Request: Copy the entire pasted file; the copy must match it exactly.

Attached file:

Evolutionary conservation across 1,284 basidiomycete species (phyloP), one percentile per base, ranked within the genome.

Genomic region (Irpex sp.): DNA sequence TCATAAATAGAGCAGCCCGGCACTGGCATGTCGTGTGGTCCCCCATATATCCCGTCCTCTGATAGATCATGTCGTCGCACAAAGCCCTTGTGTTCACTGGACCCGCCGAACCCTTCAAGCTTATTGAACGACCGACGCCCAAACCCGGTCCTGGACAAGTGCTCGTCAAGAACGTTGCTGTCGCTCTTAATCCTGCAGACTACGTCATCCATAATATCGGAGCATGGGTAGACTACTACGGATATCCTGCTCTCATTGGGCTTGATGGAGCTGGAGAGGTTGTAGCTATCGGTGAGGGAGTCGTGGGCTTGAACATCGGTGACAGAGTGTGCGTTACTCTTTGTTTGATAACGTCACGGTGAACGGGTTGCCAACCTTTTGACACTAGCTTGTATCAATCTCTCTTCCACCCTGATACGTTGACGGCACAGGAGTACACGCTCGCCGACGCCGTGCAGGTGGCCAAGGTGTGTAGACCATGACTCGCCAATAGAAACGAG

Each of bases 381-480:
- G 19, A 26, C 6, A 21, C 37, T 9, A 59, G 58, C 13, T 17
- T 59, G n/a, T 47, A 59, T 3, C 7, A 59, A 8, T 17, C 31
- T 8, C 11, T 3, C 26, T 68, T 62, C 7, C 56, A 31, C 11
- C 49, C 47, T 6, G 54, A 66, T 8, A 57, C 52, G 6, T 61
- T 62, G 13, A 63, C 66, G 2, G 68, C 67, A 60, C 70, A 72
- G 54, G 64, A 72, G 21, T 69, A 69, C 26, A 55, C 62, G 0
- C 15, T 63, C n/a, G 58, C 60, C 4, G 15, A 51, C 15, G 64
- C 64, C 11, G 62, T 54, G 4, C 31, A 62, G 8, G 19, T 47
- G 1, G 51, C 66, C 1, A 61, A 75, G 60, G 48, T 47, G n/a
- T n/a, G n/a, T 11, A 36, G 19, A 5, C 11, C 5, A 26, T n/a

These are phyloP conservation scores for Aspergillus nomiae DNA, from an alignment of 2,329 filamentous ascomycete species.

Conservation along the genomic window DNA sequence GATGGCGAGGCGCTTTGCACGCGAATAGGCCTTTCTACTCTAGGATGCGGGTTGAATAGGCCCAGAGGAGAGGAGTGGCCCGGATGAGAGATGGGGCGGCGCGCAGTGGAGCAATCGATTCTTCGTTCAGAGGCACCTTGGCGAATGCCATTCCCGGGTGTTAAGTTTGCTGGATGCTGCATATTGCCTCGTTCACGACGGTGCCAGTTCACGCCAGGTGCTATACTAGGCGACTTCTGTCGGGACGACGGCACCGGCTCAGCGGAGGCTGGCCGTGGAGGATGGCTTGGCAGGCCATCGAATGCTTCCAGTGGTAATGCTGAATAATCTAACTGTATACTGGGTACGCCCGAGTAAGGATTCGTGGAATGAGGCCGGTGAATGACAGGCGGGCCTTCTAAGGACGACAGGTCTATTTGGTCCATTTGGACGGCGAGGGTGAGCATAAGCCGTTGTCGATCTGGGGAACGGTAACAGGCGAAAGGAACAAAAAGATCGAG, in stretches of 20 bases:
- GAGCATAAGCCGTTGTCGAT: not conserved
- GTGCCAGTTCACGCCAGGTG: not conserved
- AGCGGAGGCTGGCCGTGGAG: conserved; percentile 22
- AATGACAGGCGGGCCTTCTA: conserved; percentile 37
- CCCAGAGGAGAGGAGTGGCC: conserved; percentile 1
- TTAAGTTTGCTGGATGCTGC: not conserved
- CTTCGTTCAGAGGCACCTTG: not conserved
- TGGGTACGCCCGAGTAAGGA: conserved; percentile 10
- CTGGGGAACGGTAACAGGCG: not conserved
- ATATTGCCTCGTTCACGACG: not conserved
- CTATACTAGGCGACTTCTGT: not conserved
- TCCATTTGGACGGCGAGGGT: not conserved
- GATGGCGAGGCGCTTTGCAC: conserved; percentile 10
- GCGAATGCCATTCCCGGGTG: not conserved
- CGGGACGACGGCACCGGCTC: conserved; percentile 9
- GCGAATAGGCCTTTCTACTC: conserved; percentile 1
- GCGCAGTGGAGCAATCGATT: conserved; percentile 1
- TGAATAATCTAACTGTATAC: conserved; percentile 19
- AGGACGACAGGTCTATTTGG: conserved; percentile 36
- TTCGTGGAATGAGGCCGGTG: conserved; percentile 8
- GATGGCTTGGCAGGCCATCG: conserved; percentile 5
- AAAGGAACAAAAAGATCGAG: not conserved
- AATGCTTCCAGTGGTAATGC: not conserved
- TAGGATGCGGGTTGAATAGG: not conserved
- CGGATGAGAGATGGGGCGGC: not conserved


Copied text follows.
Evolutionary conservation across 1,284 basidiomycete species (phyloP), one percentile per base, ranked within the genome.

Genomic region (Irpex sp.): DNA sequence TCATAAATAGAGCAGCCCGGCACTGGCATGTCGTGTGGTCCCCCATATATCCCGTCCTCTGATAGATCATGTCGTCGCACAAAGCCCTTGTGTTCACTGGACCCGCCGAACCCTTCAAGCTTATTGAACGACCGACGCCCAAACCCGGTCCTGGACAAGTGCTCGTCAAGAACGTTGCTGTCGCTCTTAATCCTGCAGACTACGTCATCCATAATATCGGAGCATGGGTAGACTACTACGGATATCCTGCTCTCATTGGGCTTGATGGAGCTGGAGAGGTTGTAGCTATCGGTGAGGGAGTCGTGGGCTTGAACATCGGTGACAGAGTGTGCGTTACTCTTTGTTTGATAACGTCACGGTGAACGGGTTGCCAACCTTTTGACACTAGCTTGTATCAATCTCTCTTCCACCCTGATACGTTGACGGCACAGGAGTACACGCTCGCCGACGCCGTGCAGGTGGCCAAGGTGTGTAGACCATGACTCGCCAATAGAAACGAG

Each of bases 381-480:
- G 19, A 26, C 6, A 21, C 37, T 9, A 59, G 58, C 13, T 17
- T 59, G n/a, T 47, A 59, T 3, C 7, A 59, A 8, T 17, C 31
- T 8, C 11, T 3, C 26, T 68, T 62, C 7, C 56, A 31, C 11
- C 49, C 47, T 6, G 54, A 66, T 8, A 57, C 52, G 6, T 61
- T 62, G 13, A 63, C 66, G 2, G 68, C 67, A 60, C 70, A 72
- G 54, G 64, A 72, G 21, T 69, A 69, C 26, A 55, C 62, G 0
- C 15, T 63, C n/a, G 58, C 60, C 4, G 15, A 51, C 15, G 64
- C 64, C 11, G 62, T 54, G 4, C 31, A 62, G 8, G 19, T 47
- G 1, G 51, C 66, C 1, A 61, A 75, G 60, G 48, T 47, G n/a
- T n/a, G n/a, T 11, A 36, G 19, A 5, C 11, C 5, A 26, T n/a

These are phyloP conservation scores for Aspergillus nomiae DNA, from an alignment of 2,329 filamentous ascomycete species.

Conservation along the genomic window DNA sequence GATGGCGAGGCGCTTTGCACGCGAATAGGCCTTTCTACTCTAGGATGCGGGTTGAATAGGCCCAGAGGAGAGGAGTGGCCCGGATGAGAGATGGGGCGGCGCGCAGTGGAGCAATCGATTCTTCGTTCAGAGGCACCTTGGCGAATGCCATTCCCGGGTGTTAAGTTTGCTGGATGCTGCATATTGCCTCGTTCACGACGGTGCCAGTTCACGCCAGGTGCTATACTAGGCGACTTCTGTCGGGACGACGGCACCGGCTCAGCGGAGGCTGGCCGTGGAGGATGGCTTGGCAGGCCATCGAATGCTTCCAGTGGTAATGCTGAATAATCTAACTGTATACTGGGTACGCCCGAGTAAGGATTCGTGGAATGAGGCCGGTGAATGACAGGCGGGCCTTCTAAGGACGACAGGTCTATTTGGTCCATTTGGACGGCGAGGGTGAGCATAAGCCGTTGTCGATCTGGGGAACGGTAACAGGCGAAAGGAACAAAAAGATCGAG, in stretches of 20 bases:
- GAGCATAAGCCGTTGTCGAT: not conserved
- GTGCCAGTTCACGCCAGGTG: not conserved
- AGCGGAGGCTGGCCGTGGAG: conserved; percentile 22
- AATGACAGGCGGGCCTTCTA: conserved; percentile 37
- CCCAGAGGAGAGGAGTGGCC: conserved; percentile 1
- TTAAGTTTGCTGGATGCTGC: not conserved
- CTTCGTTCAGAGGCACCTTG: not conserved
- TGGGTACGCCCGAGTAAGGA: conserved; percentile 10
- CTGGGGAACGGTAACAGGCG: not conserved
- ATATTGCCTCGTTCACGACG: not conserved
- CTATACTAGGCGACTTCTGT: not conserved
- TCCATTTGGACGGCGAGGGT: not conserved
- GATGGCGAGGCGCTTTGCAC: conserved; percentile 10
- GCGAATGCCATTCCCGGGTG: not conserved
- CGGGACGACGGCACCGGCTC: conserved; percentile 9
- GCGAATAGGCCTTTCTACTC: conserved; percentile 1
- GCGCAGTGGAGCAATCGATT: conserved; percentile 1
- TGAATAATCTAACTGTATAC: conserved; percentile 19
- AGGACGACAGGTCTATTTGG: conserved; percentile 36
- TTCGTGGAATGAGGCCGGTG: conserved; percentile 8
- GATGGCTTGGCAGGCCATCG: conserved; percentile 5
- AAAGGAACAAAAAGATCGAG: not conserved
- AATGCTTCCAGTGGTAATGC: not conserved
- TAGGATGCGGGTTGAATAGG: not conserved
- CGGATGAGAGATGGGGCGGC: not conserved